This just came in the email from my buddy David Justice. I found it worthy of posting here:
The Supreme Court has spoken to the concern of unconstitutional acts passed into law. Essentially what has been held is that an “unconstitutional law,” like “hot ice,” is an impossible oxymoron. An unconstitutional act is void “ab initio” i.e. the moment it is signed into “law.” The “void ab initio” doctrine received its classic formulation in the case of Norton v. Shelby Co.118 U.S. 425, 442, 6 S.Ct. 1121, 1125, 30 L.Ed. 178 (1886) wherein it was held that: “An unconstitutional act is not a law; it confers no rights; it imposes no duties; it affords no protection, it creates no office; it is, in legal contemplation, as inoperative as though it had never been passed.” See also Ex parte Siebold, 100 U.S. 371, 376-77, 25 L.Ed. 717 (1879) (“An unconstitutional law is void, and is as no law. An offense created by it is not a crime. A conviction under it is not merely erroneous, but is illegal and void, and cannot be a legal cause of imprisonment.”).
Bottom line? The American people have a duty not to consent to an unconstitutional act masquerading as law. If Obama is not constitutionally qualified to hold the office of president, all his decisions under the guise of that capacity are void.
As members of the sovereignty, to remain consistent with the principles of the declaration of independence, the American people have a duty not to dignify a statute passed that is repugnant to the constitution. Though failure to comply could be perceived as an act of civil disobedience by the ignorant, in truth, if the agent has transgressed the principal’s delegation of power, the principal has a duty to call the agent on it to avoid giving the appearance of consent.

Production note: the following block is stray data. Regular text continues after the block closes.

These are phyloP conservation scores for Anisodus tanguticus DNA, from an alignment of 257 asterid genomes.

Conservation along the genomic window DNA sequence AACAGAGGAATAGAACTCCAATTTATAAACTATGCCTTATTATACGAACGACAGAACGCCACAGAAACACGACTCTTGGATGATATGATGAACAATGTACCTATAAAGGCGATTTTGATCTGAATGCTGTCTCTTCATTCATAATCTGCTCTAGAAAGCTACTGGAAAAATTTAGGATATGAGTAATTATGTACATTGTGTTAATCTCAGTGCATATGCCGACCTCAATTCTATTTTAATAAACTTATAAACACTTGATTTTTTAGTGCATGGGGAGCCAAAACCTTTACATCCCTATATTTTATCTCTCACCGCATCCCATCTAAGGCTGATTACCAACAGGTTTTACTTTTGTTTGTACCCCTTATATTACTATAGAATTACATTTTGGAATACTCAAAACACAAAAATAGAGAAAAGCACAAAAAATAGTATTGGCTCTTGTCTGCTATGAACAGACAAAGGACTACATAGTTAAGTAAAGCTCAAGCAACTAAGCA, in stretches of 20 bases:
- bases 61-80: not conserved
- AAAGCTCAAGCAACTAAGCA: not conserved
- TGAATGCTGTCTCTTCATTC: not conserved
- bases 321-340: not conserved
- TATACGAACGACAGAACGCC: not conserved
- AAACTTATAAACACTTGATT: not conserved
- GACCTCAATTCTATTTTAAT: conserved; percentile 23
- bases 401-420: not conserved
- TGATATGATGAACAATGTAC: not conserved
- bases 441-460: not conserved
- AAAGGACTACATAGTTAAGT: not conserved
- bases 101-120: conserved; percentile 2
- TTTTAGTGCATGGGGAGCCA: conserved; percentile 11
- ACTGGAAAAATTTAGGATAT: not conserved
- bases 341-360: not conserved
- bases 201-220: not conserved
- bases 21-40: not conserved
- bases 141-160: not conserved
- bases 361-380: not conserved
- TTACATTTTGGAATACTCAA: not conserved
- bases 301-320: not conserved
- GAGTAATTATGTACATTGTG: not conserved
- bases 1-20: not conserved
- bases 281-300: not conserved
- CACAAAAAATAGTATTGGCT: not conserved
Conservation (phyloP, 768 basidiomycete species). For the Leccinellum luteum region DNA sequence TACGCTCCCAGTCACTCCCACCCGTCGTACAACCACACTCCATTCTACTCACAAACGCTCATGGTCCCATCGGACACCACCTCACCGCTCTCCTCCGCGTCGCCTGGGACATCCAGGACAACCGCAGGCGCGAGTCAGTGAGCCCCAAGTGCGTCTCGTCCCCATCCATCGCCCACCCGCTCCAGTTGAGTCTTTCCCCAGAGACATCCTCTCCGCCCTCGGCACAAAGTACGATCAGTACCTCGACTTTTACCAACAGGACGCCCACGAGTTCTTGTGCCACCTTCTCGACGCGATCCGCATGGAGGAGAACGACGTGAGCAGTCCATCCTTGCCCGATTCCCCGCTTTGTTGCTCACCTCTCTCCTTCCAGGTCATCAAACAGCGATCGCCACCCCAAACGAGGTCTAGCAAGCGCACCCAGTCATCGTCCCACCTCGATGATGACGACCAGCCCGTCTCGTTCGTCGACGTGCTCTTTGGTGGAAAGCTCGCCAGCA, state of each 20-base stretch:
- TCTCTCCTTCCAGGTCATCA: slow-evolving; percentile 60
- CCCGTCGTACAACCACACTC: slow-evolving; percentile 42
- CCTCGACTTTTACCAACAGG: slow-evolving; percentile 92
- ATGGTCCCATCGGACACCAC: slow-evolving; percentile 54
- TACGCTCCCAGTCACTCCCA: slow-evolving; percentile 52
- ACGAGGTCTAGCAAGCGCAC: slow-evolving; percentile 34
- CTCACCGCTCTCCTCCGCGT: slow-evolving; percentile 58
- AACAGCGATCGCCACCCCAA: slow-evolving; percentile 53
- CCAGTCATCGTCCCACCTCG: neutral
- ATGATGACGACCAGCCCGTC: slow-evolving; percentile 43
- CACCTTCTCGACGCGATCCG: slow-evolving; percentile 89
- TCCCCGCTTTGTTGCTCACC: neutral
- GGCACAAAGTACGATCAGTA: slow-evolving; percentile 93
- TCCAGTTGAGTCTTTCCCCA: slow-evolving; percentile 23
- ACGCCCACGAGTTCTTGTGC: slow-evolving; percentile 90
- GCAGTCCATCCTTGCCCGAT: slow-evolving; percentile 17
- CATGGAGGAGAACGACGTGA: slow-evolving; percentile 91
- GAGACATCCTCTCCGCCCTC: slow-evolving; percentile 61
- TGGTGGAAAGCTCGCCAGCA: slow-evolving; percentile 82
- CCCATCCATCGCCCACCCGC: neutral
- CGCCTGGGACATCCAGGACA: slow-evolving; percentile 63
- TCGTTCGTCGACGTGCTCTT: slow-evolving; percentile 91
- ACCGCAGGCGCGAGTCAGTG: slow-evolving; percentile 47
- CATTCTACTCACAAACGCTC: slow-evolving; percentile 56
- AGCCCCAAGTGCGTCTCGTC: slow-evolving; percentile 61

The United States of America, as well as the governments of the 50 States are created and established by constitutions. A constitution is analogous to a power of attorney. For the purpose of the relationship, the people are sovereign; and the government their agent. The constitution both grants power and limits power granted.
State constitutions, unlike the federal constitution, grant to lawmakers the plenary power to make law. In other words, the state constitutions grant absolute power to lawmakers to determine what is and isn’t reality, while the Federal constitution grants limited power to the United States, and further restricts that power by the first ten articles in amendment, commonly known as the Bill of Rights. The Tenth article in Amendment reserves all power not granted by the federal constitution or prohibited by it to the states, to the People.